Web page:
You should set aside at least 14 business days to hire a broker and get them up to speed with the details of your shipment.
  • What is Importer of Record?
    When shipping, the party that is responsible for paying duties, fees or taxes on the shipment is listed as the importer of record. This can be the buyer or seller, whoever has ownership over the goods, however often it is the purchaser of goods.
  • How do I get a customs invoice?
    A customs invoice has to be attached to all shipments trying to cross the border. It has to contain relevant data about the shipment and it has to match the information on the bill of lading. You can automatically generate a customs invoice using Zipments, with an easy fillable format, so you do not miss any details or important fields. 
    customs invoice form
  • Who is Responsible for Duties or Taxes?
    While customs brokers calculate or assess for duties and taxes, the importer of record, or the purchaser, is responsible for paying these fees. However in cases that the shipper is  a non-resident importer, then the shipper is responsible.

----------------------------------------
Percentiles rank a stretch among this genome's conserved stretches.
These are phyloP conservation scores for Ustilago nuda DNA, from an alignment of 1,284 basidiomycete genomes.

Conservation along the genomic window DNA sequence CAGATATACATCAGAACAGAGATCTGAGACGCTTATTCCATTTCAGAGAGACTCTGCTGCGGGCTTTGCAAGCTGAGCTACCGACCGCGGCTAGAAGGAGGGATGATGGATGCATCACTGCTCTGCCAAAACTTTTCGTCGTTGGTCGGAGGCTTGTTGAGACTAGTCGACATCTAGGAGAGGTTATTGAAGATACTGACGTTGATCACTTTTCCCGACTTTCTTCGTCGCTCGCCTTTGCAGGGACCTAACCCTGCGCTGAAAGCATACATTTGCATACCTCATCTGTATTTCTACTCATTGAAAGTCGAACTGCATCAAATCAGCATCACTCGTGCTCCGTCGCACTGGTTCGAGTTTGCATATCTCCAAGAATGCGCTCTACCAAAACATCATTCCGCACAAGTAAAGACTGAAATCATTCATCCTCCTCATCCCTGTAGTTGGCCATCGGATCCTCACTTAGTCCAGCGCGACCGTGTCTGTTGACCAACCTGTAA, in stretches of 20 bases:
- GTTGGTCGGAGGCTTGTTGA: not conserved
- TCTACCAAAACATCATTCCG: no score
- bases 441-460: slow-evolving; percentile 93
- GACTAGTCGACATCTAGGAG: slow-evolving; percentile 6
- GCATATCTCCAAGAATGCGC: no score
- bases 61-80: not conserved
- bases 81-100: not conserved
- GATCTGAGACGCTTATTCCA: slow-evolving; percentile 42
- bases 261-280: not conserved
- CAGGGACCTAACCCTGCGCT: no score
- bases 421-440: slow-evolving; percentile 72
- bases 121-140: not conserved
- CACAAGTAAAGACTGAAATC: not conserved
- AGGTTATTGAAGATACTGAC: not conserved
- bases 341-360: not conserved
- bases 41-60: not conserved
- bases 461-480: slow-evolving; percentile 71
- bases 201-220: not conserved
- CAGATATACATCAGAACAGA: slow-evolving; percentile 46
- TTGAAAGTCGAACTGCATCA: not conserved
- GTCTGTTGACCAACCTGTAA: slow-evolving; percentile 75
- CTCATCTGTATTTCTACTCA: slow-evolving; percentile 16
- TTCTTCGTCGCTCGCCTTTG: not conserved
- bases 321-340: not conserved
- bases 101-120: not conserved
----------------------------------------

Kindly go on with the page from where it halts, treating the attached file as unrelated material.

• Do I need HS codes?
    All shipments must be classified under the tariff system, so yes. If you opt to use Zipments to create a customs invoice, the technology also automatically generates tariff codes for the invoice, thus simplifying the process.
  • What is a carrier bond?
    In order to transport cross border, you have to obtain an international carrier bond with the U.S. customs or CBP. You can file these at the port of entry or exit.
  • Do I need a carrier code if I am a U.S. based carrier?
    Yes, in order to do cross-border. It is easy to get, simply apply using the Zipments Carrier Code application form
  • What is FAST certification?
    Free and Secure Trade (FAST) certification is a program implemented in North America to  make sure that safety and security are highlighted. Carriers undergo a risk assessment in order to be certified. This certification speeds up border crossings and ensures safer cross-border trade.